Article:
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Payment Factories The constant pressure on corporations to reduce costs often leads companies to re-assess their cash management and payments processes, and SEPA, the single euro payments area, has led to a particular focus on payment factories.

Payment Factories

Payment Factories 

Datalog Finance

 

While there are many different interpretations of the term ‘payment factory’, it most generally refers to a central hub established by a company to control and manage the processing of its payment flows. Some payment factories operate full centralisation of both accounts payable processes and staff in a single location, while other companies set up a hub which is responsible only for the execution of payments to banking partners and is supported by decentralised accounts payable processes. 

 
The constant pressure on corporations to reduce costs often leads companies to re-assess their cash management and payments processes, and SEPA, the single euro payments area, has led to a particular focus on payment factories.

 
Benefits

A centralised approach to payments offers benefits in a number of areas. The establishment of a payment factory creates a single platform for many, or ideally all, of the company’s payment and collection types and for its dealings and communication with its bank(s) together with balance and transaction reporting. This results in a reduction of both costs and risks and provides a higher level of cash visibility.

Cost reduction is achieved via rationalised processes, higher straight-through processing (STP), lower transaction and communication costs and reduced expenditure on the maintenance of formats and systems. In many cases the use of such a payment factory enables the company to reduce its number of banking partners. The risk of fraud is substantially minimised by the use of a single and secure communication channel, with standardised and secure authorisation processes and controls both for users and at the database level. Higher automation and the use of a central data repository lowers the risk of errors. Liquidity management is improved by the optimisation of payments and central visibility into the real-time cash position of the group. Further benefits in this area include improved foreign exchange (FX) spreads by the consolidation of payment flows and the better utilisation of available funds as funding processes and interest conditions can be optimised.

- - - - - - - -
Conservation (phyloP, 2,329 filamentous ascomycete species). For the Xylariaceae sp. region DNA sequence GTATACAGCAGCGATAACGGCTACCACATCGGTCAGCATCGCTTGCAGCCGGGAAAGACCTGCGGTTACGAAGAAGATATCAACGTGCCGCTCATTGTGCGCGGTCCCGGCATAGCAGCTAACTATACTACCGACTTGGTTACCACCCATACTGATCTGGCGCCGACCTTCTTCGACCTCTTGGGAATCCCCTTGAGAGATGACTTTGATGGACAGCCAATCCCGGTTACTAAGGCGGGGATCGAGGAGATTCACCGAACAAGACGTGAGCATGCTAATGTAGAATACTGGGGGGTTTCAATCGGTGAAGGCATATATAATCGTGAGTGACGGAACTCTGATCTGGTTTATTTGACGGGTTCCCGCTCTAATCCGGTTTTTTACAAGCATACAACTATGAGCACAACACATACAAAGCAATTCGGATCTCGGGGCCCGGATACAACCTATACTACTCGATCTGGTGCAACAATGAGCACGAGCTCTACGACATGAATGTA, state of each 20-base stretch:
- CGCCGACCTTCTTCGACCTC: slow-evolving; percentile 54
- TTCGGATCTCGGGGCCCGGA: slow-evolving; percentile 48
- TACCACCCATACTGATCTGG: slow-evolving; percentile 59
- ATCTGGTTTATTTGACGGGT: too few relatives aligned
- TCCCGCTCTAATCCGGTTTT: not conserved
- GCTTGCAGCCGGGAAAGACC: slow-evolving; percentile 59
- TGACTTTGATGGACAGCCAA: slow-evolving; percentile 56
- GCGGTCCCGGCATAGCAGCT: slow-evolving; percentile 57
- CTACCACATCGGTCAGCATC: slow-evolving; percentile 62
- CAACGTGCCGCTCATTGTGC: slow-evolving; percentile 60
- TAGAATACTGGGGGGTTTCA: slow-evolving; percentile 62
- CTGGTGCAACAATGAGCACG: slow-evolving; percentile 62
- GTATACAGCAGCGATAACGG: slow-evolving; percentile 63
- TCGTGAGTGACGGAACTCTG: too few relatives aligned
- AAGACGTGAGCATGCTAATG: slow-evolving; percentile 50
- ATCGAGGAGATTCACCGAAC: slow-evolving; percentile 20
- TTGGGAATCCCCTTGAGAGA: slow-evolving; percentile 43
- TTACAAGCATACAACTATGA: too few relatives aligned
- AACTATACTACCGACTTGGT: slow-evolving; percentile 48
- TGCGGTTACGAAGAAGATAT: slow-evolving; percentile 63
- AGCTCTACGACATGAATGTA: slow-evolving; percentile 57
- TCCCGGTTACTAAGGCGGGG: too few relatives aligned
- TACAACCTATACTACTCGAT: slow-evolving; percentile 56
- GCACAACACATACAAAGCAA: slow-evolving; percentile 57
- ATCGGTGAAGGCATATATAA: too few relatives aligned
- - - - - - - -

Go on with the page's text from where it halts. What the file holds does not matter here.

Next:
Increased use by SMCs

The use of a payment factory was for some time confined to larger firms but smaller and medium-sized companies (SMCs) are today increasingly availing themselves of the benefits. The main obstacles in the past were technology, expertise and cost. Solutions such as DataLog’s CashPooler, the world’s first web-based payment factory, and new communications protocols have made the implementation and roll-out of a payment platform much easier and less expensive than it used to be. 

Several models have been developed over the years and it is now recognised that a payment factory can be established in several phases: a corporate has no need to build an extremely sophisticated and complex structure covering all its cash flows and business entities from the word go. Payment on behalf of (POBO) , for example and inter company lending can be incorporated at a second stage, and this in turn means that achieving the necessary expertise is less of a challenge. The investment can be spread over several phases and several projects, while new possibilities in bank connectivity have also contributed to cost reduction.

Discussions between the corporate and its banking and technology partners will facilitate the decision-making process and provide the corporate with information about new solutions that could support their particular payment factory model.

 

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